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PTS 2019: Module::Faker (3/5)

by rjbs, created 2019-04-29 20:40
last modified 2019-04-29 20:40
tagged with: @markup:md journal perl programming

the basics

In 2008, I wrote Module::Faker. In fact, I wrote it at the first QA Hackathon! I'd had the idea to write it because at Pobox, we were writing a PAUSE-like module indexer for changing our internal deployment practices. It became clear that we could use it for testing actual PAUSE as well as other code, and I got to work. Since then, I've used it (and the related CPAN::Faker) quite a lot for testing, especially of PAUSE. At first, it was just a quick way to build a tarball that contained something that looked more or less like a CPAN distribution, with the files in the right places, the package statements, the version declarations, and so on.

As time went on, I needed weirder and more broken distributions, or distributions with more subtle changes than just a different version. In these cases, I'd build a fake, untar it, edit the contents, and tar it up again. Further, the usual way to fake up a dist was to write a META.yml-style file, stick in a directory with other ones, and then build them all. Why? Honestly, I can't remember. It's sort of a bizarre choice, and I think probably it was trying to be too clever. By default, you pass the contents of the META file to Module::Faker::Dist->new, which means its internals go to sort of annoying lengths to do the right thing. Why not a simpler constructor and a translation layer in between?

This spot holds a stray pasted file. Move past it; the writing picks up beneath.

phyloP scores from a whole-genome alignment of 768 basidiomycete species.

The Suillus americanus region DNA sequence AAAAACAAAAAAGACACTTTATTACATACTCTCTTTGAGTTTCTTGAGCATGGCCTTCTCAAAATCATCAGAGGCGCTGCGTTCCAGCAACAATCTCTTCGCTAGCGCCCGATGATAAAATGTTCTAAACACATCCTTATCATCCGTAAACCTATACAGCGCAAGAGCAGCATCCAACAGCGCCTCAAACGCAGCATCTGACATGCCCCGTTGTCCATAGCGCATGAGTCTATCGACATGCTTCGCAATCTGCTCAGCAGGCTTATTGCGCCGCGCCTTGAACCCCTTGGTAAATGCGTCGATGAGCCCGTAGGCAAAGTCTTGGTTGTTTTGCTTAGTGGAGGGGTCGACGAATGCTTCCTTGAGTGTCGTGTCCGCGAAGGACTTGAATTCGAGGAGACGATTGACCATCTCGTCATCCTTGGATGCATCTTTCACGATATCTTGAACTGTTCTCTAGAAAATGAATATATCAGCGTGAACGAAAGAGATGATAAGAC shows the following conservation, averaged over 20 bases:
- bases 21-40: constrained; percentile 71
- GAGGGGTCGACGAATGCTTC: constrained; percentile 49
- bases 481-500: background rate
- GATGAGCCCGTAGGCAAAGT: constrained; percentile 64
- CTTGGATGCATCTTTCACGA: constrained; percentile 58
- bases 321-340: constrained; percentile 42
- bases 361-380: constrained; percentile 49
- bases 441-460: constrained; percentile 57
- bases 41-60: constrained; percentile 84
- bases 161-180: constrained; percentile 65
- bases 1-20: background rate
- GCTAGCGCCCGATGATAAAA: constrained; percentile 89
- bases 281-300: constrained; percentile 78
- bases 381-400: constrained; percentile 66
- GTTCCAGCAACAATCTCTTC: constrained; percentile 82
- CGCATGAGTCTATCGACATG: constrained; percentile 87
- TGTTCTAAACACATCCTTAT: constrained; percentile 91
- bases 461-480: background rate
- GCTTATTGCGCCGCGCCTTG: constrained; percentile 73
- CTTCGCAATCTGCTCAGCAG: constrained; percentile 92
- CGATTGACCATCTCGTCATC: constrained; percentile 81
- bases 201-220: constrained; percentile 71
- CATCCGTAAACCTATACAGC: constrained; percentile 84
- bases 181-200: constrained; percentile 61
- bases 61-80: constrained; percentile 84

Well, that's not what I implemented, but I'll probably make that happen eventually. Instead, I added yet another constructor, this one much more suitable for building one-off fakes. Using it looks something like this:

  my $dist = Module::Faker::Dist->from_struct({
    cpan_author => 'DENOMOLOS',
    name        => 'Totally-Fake-Software',
    version     => '2.002',
  });

And when you write that to disk, you get this:

  ~/code/Module-Faker$ tar zxvf Totally-Fake-Software-2.002.tar.gz
  x Totally-Fake-Software-2.002/lib/Totally/Fake/Software.pm
  x Totally-Fake-Software-2.002/Makefile.PL
  x Totally-Fake-Software-2.002/t/00-nop.t
  x Totally-Fake-Software-2.002/META.json
  x Totally-Fake-Software-2.002/META.yml
  x Totally-Fake-Software-2.002/MANIFEST

  ~/code/Module-Faker$ cat Totally-Fake-Software-2.002/lib/Totally/Fake/Software.pm

  =head1 NAME

  Totally::Fake::Software - a cool package

  =cut

  package Totally::Fake::Software;
  our $VERSION = '2.002';